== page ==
Ulysses Press, 2009, 384 pages
America faces a full-scale socioeconomic collapse in the near future. The stock market plummets, hyperinflation cripples commerce and the mounting crisis passes the tipping point. Practically overnight, the fragile chains of supply and high-technology infrastructure fall, and wholesale rioting and looting grip every major city.
As hordes of refugees and looters pour out of the cities, a small group of friends living in the Midwest desperately try to make their way to a safe-haven ranch in northern Idaho. The journey requires all their skill and training since communication, commerce, transportation and law enforcement have all disappeared. Once at the ranch, the group fends off vicious attacks from outsiders and then looks to join other groups that are trying to restore true Constitutional law to the country.
Patriots is a thrilling narrative depicting fictional characters using authentic survivalist techniques to endure the collapse of American civilization. Listening to this compelling, fast-paced novel could one day mean the difference between life and death.
This is the latest in my series of survivalist apocalypse novels. Patriots is perhaps the mother of all prepper novels, being written by James Wesley, Rawles (yes, he actually puts the comma before his surname like that), whose SurvivalBlog is the place serious preppers go for tips on how to build highly-armed self-sufficient bunkered communities in Idaho to prepare for the coming Obamapocalypse.
In fairness, Rawles's SurvivalBlog is actually informative and interesting reading, and while he and his co-bloggers do not hide their religious and political leanings, they're usually pretty even-handed and sane on the blog, and don't give much play to the black helicopter/racewar-agitating moonbats who are a substantial part of their audience. Whether or not you believe that we are facing imminent hyperinflation leading to the collapse of the global economy and lights out for the next few years, I have decided that a little prepping is a useful and interesting hobby that just might be useful someday. Not everyone has the means or desire to prepare for a literal end-of-the-world scenario, but preparing for, say, a week without power or a month without food in the grocery stores? Not such a bad idea.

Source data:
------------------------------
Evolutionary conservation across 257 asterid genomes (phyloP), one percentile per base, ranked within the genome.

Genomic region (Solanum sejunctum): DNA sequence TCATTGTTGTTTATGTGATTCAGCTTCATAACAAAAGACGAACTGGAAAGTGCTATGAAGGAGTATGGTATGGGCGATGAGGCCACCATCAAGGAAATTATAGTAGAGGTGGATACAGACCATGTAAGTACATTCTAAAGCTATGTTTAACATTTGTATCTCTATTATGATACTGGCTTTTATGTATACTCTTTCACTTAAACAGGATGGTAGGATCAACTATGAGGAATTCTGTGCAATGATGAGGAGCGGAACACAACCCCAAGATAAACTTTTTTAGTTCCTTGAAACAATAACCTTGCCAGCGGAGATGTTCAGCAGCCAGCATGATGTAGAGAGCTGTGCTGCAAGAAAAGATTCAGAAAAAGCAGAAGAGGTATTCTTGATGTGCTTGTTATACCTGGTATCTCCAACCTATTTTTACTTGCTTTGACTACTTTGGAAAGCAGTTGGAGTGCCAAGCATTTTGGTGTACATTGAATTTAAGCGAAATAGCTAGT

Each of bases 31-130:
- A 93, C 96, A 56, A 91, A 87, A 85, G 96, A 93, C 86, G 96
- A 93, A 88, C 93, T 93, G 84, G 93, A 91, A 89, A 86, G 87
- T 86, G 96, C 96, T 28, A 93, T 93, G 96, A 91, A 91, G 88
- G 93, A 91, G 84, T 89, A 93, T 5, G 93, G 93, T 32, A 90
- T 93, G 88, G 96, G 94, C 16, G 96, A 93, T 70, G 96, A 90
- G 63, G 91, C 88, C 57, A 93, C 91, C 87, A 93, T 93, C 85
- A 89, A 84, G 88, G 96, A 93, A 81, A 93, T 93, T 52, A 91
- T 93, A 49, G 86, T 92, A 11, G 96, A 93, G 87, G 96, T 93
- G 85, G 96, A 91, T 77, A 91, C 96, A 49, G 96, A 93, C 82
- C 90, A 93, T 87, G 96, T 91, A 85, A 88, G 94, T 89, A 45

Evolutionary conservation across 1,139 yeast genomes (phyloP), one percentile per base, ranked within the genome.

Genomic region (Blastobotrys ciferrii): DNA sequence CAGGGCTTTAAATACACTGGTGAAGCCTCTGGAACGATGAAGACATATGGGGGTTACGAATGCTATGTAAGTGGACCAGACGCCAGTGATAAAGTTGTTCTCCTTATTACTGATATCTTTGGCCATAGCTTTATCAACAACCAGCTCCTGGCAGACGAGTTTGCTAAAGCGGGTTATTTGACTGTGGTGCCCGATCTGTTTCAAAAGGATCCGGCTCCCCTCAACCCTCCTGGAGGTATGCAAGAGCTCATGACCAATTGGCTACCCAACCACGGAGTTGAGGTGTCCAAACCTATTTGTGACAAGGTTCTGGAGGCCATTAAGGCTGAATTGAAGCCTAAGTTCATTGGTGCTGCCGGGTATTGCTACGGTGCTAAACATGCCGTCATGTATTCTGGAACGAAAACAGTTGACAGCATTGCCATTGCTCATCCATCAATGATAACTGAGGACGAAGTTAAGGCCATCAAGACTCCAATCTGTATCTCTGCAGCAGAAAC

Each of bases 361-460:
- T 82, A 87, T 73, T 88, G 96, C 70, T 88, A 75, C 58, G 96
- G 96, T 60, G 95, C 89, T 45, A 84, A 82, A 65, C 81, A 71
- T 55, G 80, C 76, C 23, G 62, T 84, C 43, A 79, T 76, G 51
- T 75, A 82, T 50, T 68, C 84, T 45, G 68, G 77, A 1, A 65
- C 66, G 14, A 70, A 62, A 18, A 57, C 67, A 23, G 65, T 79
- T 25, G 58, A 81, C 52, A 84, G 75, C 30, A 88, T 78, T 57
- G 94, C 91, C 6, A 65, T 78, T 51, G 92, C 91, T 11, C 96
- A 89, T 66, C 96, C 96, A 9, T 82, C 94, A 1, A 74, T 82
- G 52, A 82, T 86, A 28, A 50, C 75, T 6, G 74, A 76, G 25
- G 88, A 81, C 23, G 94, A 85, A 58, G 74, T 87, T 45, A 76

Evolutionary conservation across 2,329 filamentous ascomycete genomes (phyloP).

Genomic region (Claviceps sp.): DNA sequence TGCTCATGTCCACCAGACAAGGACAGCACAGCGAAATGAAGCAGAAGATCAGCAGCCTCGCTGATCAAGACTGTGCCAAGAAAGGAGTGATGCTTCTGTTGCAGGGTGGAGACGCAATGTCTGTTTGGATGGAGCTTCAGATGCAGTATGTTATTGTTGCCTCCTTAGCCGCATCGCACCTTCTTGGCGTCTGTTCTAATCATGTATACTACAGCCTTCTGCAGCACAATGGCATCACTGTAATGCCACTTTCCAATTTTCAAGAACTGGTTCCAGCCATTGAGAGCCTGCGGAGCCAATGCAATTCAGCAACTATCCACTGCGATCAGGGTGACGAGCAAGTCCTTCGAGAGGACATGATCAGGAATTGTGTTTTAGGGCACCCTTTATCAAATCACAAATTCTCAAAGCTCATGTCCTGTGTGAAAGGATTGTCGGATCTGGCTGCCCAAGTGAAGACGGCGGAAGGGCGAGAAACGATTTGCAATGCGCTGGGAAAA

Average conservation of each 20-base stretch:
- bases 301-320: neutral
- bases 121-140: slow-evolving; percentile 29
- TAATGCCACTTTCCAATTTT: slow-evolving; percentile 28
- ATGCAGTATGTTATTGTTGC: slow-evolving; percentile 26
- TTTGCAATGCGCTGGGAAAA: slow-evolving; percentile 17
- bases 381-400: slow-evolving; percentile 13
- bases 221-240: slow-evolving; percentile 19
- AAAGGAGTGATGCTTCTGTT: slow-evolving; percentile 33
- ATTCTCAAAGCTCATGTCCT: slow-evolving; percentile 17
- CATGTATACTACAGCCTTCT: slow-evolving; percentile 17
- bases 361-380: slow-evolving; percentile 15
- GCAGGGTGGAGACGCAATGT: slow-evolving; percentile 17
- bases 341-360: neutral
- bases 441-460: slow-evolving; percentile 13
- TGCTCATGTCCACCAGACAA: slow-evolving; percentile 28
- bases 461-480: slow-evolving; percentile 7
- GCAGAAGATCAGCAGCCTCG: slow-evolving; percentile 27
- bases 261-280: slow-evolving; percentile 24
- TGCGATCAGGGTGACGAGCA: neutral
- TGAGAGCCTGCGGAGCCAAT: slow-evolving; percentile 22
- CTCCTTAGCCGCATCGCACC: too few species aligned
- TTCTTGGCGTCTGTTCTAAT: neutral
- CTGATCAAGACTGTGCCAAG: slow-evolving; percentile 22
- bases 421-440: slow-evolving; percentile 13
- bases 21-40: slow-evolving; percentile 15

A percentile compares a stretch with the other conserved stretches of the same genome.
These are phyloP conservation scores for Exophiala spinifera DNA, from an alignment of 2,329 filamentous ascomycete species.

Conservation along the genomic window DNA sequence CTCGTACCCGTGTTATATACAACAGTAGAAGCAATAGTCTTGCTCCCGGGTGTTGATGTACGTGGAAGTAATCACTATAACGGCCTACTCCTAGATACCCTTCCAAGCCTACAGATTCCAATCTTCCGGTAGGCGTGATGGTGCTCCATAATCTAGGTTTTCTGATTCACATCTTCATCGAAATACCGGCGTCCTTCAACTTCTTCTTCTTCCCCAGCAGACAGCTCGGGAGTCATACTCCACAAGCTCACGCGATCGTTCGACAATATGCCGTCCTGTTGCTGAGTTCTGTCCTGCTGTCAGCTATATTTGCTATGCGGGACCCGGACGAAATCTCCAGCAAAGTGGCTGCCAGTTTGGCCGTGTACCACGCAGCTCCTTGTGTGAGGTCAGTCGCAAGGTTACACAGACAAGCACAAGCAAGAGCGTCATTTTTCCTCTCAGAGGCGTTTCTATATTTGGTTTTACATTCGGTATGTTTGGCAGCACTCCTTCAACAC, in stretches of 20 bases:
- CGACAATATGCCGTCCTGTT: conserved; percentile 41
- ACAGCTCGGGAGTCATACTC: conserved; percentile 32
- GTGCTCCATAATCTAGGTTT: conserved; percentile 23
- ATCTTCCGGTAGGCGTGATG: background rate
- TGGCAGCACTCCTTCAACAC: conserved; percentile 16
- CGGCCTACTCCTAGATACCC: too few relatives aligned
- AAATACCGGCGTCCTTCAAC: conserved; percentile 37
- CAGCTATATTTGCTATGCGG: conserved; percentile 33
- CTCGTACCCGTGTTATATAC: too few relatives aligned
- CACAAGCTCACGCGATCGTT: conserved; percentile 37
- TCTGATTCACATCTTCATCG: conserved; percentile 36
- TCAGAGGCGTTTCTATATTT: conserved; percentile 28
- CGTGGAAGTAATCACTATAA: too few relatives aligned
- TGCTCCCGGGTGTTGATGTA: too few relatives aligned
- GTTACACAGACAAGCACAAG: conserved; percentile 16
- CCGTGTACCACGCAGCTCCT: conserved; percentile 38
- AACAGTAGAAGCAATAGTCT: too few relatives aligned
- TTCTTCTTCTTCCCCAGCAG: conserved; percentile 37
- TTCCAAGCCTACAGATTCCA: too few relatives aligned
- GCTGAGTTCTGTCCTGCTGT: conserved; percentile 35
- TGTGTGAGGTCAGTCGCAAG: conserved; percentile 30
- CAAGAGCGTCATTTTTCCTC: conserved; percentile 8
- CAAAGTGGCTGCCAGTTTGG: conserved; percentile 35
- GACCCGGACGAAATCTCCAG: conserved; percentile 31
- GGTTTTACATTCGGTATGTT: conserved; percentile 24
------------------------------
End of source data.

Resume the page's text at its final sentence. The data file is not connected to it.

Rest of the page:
One reason I take preppers (and their politics) seriously is, to be blunt, they will have the advantage in a real collapse. A lot of academic conservatives and libertarians, the Fox ideologues and faux-intellectual Internet warriors, are gelded basement dwellers as weak and useless as their leftist Tumblr counterparts. They'll all die together, and quickly, in a real crisis. But the real deal, the people with quiet convictions who've put their money and their skills where their mouths are, they're going to be the ones who actually have guns and food and shelter, and there aren't a lot of liberals among them. No one's going to give a fuck about social justice in a food shortage.
Rawles's target audience is the people who buy real estate in places like Idaho or the backwoods of North Carolina to build retreats on. In Patriots, the TEOTWAWKI scenario that Rawles proposes — hyperinflation — brings about a rapid collapse of the U.S. government. His twenty or so protagonists are a bunch of preppers who've been chipping in to set up an Idaho compound since they were all college friends, so when the shit hits the fan, they head for the hills, literally.
For the first two thirds of the book, we gets chapters about the personal histories of this eclectic group of people, but none of them stand out as distinct individuals. There are just too many characters — all essentially the same, marked with a quirk or background detail or, worse, an entire rambling chapter about some self-taught Constitutional scholar's run-ins with overreaching gummint brownshirts. (This chapter ends with a psycho state trooper basically acting out a caricaturized performance of every libertarian's paranoid fantasy of Gestapo cops.)